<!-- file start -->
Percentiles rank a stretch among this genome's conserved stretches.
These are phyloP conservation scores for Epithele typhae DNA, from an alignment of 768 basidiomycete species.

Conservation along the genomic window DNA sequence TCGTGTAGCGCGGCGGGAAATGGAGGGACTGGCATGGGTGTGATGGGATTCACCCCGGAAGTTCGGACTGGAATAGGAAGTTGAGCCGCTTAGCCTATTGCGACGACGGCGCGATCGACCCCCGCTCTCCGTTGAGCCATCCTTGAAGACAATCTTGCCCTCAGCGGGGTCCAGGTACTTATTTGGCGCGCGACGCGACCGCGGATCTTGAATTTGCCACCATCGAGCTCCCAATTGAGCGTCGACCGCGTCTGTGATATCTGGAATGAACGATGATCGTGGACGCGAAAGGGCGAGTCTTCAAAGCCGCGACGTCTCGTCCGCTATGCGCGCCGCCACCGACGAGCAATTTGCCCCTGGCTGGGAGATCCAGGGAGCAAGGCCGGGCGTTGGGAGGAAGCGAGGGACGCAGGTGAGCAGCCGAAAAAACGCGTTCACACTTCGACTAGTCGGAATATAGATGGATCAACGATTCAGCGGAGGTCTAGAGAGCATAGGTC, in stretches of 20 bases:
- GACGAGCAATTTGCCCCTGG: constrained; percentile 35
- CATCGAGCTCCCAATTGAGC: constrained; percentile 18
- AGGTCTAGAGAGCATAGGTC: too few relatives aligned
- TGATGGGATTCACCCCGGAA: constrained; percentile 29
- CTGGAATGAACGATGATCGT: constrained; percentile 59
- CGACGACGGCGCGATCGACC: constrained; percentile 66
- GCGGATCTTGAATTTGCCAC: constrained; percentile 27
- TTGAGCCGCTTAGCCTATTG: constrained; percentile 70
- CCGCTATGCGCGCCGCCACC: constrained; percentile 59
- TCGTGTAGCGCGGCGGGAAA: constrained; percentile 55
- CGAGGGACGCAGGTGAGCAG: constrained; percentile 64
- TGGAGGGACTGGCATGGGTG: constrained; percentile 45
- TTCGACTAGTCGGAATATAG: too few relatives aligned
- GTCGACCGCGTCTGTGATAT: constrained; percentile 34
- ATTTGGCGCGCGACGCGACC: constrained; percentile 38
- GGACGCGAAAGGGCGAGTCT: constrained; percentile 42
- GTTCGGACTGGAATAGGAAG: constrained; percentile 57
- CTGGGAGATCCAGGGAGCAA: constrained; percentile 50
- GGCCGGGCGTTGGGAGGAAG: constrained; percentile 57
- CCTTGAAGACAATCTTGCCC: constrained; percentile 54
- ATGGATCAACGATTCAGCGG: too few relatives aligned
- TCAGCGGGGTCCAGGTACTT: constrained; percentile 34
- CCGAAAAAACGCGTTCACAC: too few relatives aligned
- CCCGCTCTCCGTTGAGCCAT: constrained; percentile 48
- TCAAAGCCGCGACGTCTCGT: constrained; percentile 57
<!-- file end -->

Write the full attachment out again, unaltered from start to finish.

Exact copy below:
Percentiles rank a stretch among this genome's conserved stretches.
These are phyloP conservation scores for Epithele typhae DNA, from an alignment of 768 basidiomycete species.

Conservation along the genomic window DNA sequence TCGTGTAGCGCGGCGGGAAATGGAGGGACTGGCATGGGTGTGATGGGATTCACCCCGGAAGTTCGGACTGGAATAGGAAGTTGAGCCGCTTAGCCTATTGCGACGACGGCGCGATCGACCCCCGCTCTCCGTTGAGCCATCCTTGAAGACAATCTTGCCCTCAGCGGGGTCCAGGTACTTATTTGGCGCGCGACGCGACCGCGGATCTTGAATTTGCCACCATCGAGCTCCCAATTGAGCGTCGACCGCGTCTGTGATATCTGGAATGAACGATGATCGTGGACGCGAAAGGGCGAGTCTTCAAAGCCGCGACGTCTCGTCCGCTATGCGCGCCGCCACCGACGAGCAATTTGCCCCTGGCTGGGAGATCCAGGGAGCAAGGCCGGGCGTTGGGAGGAAGCGAGGGACGCAGGTGAGCAGCCGAAAAAACGCGTTCACACTTCGACTAGTCGGAATATAGATGGATCAACGATTCAGCGGAGGTCTAGAGAGCATAGGTC, in stretches of 20 bases:
- GACGAGCAATTTGCCCCTGG: constrained; percentile 35
- CATCGAGCTCCCAATTGAGC: constrained; percentile 18
- AGGTCTAGAGAGCATAGGTC: too few relatives aligned
- TGATGGGATTCACCCCGGAA: constrained; percentile 29
- CTGGAATGAACGATGATCGT: constrained; percentile 59
- CGACGACGGCGCGATCGACC: constrained; percentile 66
- GCGGATCTTGAATTTGCCAC: constrained; percentile 27
- TTGAGCCGCTTAGCCTATTG: constrained; percentile 70
- CCGCTATGCGCGCCGCCACC: constrained; percentile 59
- TCGTGTAGCGCGGCGGGAAA: constrained; percentile 55
- CGAGGGACGCAGGTGAGCAG: constrained; percentile 64
- TGGAGGGACTGGCATGGGTG: constrained; percentile 45
- TTCGACTAGTCGGAATATAG: too few relatives aligned
- GTCGACCGCGTCTGTGATAT: constrained; percentile 34
- ATTTGGCGCGCGACGCGACC: constrained; percentile 38
- GGACGCGAAAGGGCGAGTCT: constrained; percentile 42
- GTTCGGACTGGAATAGGAAG: constrained; percentile 57
- CTGGGAGATCCAGGGAGCAA: constrained; percentile 50
- GGCCGGGCGTTGGGAGGAAG: constrained; percentile 57
- CCTTGAAGACAATCTTGCCC: constrained; percentile 54
- ATGGATCAACGATTCAGCGG: too few relatives aligned
- TCAGCGGGGTCCAGGTACTT: constrained; percentile 34
- CCGAAAAAACGCGTTCACAC: too few relatives aligned
- CCCGCTCTCCGTTGAGCCAT: constrained; percentile 48
- TCAAAGCCGCGACGTCTCGT: constrained; percentile 57